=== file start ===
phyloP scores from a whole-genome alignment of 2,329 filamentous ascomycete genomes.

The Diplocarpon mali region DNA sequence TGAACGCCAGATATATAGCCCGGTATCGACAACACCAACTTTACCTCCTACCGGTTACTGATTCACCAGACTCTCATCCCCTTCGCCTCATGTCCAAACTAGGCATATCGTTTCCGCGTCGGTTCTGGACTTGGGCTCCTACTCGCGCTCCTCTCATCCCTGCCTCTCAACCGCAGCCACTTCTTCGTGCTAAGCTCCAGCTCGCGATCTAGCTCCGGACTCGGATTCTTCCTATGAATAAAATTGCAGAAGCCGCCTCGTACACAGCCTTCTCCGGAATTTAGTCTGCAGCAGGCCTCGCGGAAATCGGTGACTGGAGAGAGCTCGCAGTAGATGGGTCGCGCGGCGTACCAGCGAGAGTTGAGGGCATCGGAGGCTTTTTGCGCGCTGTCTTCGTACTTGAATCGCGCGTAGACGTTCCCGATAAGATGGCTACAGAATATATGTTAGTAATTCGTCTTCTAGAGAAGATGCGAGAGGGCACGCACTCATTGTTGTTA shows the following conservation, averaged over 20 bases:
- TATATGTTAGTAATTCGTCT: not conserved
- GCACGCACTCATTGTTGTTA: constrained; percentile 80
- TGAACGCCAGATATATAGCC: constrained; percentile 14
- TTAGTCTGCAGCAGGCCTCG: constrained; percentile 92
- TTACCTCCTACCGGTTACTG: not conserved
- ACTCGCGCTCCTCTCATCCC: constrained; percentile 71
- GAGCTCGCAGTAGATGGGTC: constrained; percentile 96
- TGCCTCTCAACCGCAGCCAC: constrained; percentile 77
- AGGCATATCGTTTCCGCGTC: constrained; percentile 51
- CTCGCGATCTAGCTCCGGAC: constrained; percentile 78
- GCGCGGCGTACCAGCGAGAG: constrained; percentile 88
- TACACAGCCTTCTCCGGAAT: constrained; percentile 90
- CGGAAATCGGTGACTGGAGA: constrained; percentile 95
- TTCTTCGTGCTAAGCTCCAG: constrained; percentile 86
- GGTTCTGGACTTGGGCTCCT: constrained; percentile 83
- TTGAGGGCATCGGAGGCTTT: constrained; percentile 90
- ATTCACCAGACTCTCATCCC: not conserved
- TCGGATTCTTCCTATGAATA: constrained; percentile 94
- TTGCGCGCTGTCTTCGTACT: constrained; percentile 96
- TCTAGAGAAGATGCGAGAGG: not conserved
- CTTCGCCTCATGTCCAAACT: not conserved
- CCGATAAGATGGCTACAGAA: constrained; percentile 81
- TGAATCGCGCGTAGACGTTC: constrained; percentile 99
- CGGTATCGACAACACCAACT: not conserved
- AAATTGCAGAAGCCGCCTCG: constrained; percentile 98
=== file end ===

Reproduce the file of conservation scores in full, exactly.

phyloP scores from a whole-genome alignment of 2,329 filamentous ascomycete genomes.

The Diplocarpon mali region DNA sequence TGAACGCCAGATATATAGCCCGGTATCGACAACACCAACTTTACCTCCTACCGGTTACTGATTCACCAGACTCTCATCCCCTTCGCCTCATGTCCAAACTAGGCATATCGTTTCCGCGTCGGTTCTGGACTTGGGCTCCTACTCGCGCTCCTCTCATCCCTGCCTCTCAACCGCAGCCACTTCTTCGTGCTAAGCTCCAGCTCGCGATCTAGCTCCGGACTCGGATTCTTCCTATGAATAAAATTGCAGAAGCCGCCTCGTACACAGCCTTCTCCGGAATTTAGTCTGCAGCAGGCCTCGCGGAAATCGGTGACTGGAGAGAGCTCGCAGTAGATGGGTCGCGCGGCGTACCAGCGAGAGTTGAGGGCATCGGAGGCTTTTTGCGCGCTGTCTTCGTACTTGAATCGCGCGTAGACGTTCCCGATAAGATGGCTACAGAATATATGTTAGTAATTCGTCTTCTAGAGAAGATGCGAGAGGGCACGCACTCATTGTTGTTA shows the following conservation, averaged over 20 bases:
- TATATGTTAGTAATTCGTCT: not conserved
- GCACGCACTCATTGTTGTTA: constrained; percentile 80
- TGAACGCCAGATATATAGCC: constrained; percentile 14
- TTAGTCTGCAGCAGGCCTCG: constrained; percentile 92
- TTACCTCCTACCGGTTACTG: not conserved
- ACTCGCGCTCCTCTCATCCC: constrained; percentile 71
- GAGCTCGCAGTAGATGGGTC: constrained; percentile 96
- TGCCTCTCAACCGCAGCCAC: constrained; percentile 77
- AGGCATATCGTTTCCGCGTC: constrained; percentile 51
- CTCGCGATCTAGCTCCGGAC: constrained; percentile 78
- GCGCGGCGTACCAGCGAGAG: constrained; percentile 88
- TACACAGCCTTCTCCGGAAT: constrained; percentile 90
- CGGAAATCGGTGACTGGAGA: constrained; percentile 95
- TTCTTCGTGCTAAGCTCCAG: constrained; percentile 86
- GGTTCTGGACTTGGGCTCCT: constrained; percentile 83
- TTGAGGGCATCGGAGGCTTT: constrained; percentile 90
- ATTCACCAGACTCTCATCCC: not conserved
- TCGGATTCTTCCTATGAATA: constrained; percentile 94
- TTGCGCGCTGTCTTCGTACT: constrained; percentile 96
- TCTAGAGAAGATGCGAGAGG: not conserved
- CTTCGCCTCATGTCCAAACT: not conserved
- CCGATAAGATGGCTACAGAA: constrained; percentile 81
- TGAATCGCGCGTAGACGTTC: constrained; percentile 99
- CGGTATCGACAACACCAACT: not conserved
- AAATTGCAGAAGCCGCCTCG: constrained; percentile 98